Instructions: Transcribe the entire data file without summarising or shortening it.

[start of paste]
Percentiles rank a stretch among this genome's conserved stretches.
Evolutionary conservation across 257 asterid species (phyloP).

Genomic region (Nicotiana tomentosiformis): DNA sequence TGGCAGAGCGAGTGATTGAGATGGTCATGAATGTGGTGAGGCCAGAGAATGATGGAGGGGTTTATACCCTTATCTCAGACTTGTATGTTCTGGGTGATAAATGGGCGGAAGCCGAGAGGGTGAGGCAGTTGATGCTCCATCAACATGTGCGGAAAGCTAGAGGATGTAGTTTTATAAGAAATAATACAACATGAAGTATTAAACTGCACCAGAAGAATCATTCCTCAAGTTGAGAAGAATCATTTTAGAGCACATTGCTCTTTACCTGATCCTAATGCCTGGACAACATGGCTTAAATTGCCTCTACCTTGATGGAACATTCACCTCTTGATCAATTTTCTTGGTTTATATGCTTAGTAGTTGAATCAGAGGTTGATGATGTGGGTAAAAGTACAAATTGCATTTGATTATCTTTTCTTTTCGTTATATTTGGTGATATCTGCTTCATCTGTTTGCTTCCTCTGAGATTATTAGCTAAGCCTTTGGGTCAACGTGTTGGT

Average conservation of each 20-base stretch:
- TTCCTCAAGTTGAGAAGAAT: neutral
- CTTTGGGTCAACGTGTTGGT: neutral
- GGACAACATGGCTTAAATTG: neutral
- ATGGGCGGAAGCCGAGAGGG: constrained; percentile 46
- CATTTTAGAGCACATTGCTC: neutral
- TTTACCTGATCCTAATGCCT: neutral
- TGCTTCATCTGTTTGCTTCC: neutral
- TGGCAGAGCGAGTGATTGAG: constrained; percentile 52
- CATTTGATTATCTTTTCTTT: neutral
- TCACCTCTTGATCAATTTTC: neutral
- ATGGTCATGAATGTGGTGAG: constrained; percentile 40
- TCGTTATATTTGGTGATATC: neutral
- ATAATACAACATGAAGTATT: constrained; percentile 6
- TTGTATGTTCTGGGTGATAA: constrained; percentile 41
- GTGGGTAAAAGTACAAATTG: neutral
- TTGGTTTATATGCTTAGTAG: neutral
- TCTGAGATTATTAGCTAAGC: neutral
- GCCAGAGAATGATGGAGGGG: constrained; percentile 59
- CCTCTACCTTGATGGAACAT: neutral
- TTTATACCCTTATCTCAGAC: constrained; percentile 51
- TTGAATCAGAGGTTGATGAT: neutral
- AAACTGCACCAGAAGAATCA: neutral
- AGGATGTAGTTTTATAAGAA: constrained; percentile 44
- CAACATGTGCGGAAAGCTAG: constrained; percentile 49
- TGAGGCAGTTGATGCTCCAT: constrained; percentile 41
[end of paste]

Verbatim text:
Percentiles rank a stretch among this genome's conserved stretches.
Evolutionary conservation across 257 asterid species (phyloP).

Genomic region (Nicotiana tomentosiformis): DNA sequence TGGCAGAGCGAGTGATTGAGATGGTCATGAATGTGGTGAGGCCAGAGAATGATGGAGGGGTTTATACCCTTATCTCAGACTTGTATGTTCTGGGTGATAAATGGGCGGAAGCCGAGAGGGTGAGGCAGTTGATGCTCCATCAACATGTGCGGAAAGCTAGAGGATGTAGTTTTATAAGAAATAATACAACATGAAGTATTAAACTGCACCAGAAGAATCATTCCTCAAGTTGAGAAGAATCATTTTAGAGCACATTGCTCTTTACCTGATCCTAATGCCTGGACAACATGGCTTAAATTGCCTCTACCTTGATGGAACATTCACCTCTTGATCAATTTTCTTGGTTTATATGCTTAGTAGTTGAATCAGAGGTTGATGATGTGGGTAAAAGTACAAATTGCATTTGATTATCTTTTCTTTTCGTTATATTTGGTGATATCTGCTTCATCTGTTTGCTTCCTCTGAGATTATTAGCTAAGCCTTTGGGTCAACGTGTTGGT

Average conservation of each 20-base stretch:
- TTCCTCAAGTTGAGAAGAAT: neutral
- CTTTGGGTCAACGTGTTGGT: neutral
- GGACAACATGGCTTAAATTG: neutral
- ATGGGCGGAAGCCGAGAGGG: constrained; percentile 46
- CATTTTAGAGCACATTGCTC: neutral
- TTTACCTGATCCTAATGCCT: neutral
- TGCTTCATCTGTTTGCTTCC: neutral
- TGGCAGAGCGAGTGATTGAG: constrained; percentile 52
- CATTTGATTATCTTTTCTTT: neutral
- TCACCTCTTGATCAATTTTC: neutral
- ATGGTCATGAATGTGGTGAG: constrained; percentile 40
- TCGTTATATTTGGTGATATC: neutral
- ATAATACAACATGAAGTATT: constrained; percentile 6
- TTGTATGTTCTGGGTGATAA: constrained; percentile 41
- GTGGGTAAAAGTACAAATTG: neutral
- TTGGTTTATATGCTTAGTAG: neutral
- TCTGAGATTATTAGCTAAGC: neutral
- GCCAGAGAATGATGGAGGGG: constrained; percentile 59
- CCTCTACCTTGATGGAACAT: neutral
- TTTATACCCTTATCTCAGAC: constrained; percentile 51
- TTGAATCAGAGGTTGATGAT: neutral
- AAACTGCACCAGAAGAATCA: neutral
- AGGATGTAGTTTTATAAGAA: constrained; percentile 44
- CAACATGTGCGGAAAGCTAG: constrained; percentile 49
- TGAGGCAGTTGATGCTCCAT: constrained; percentile 41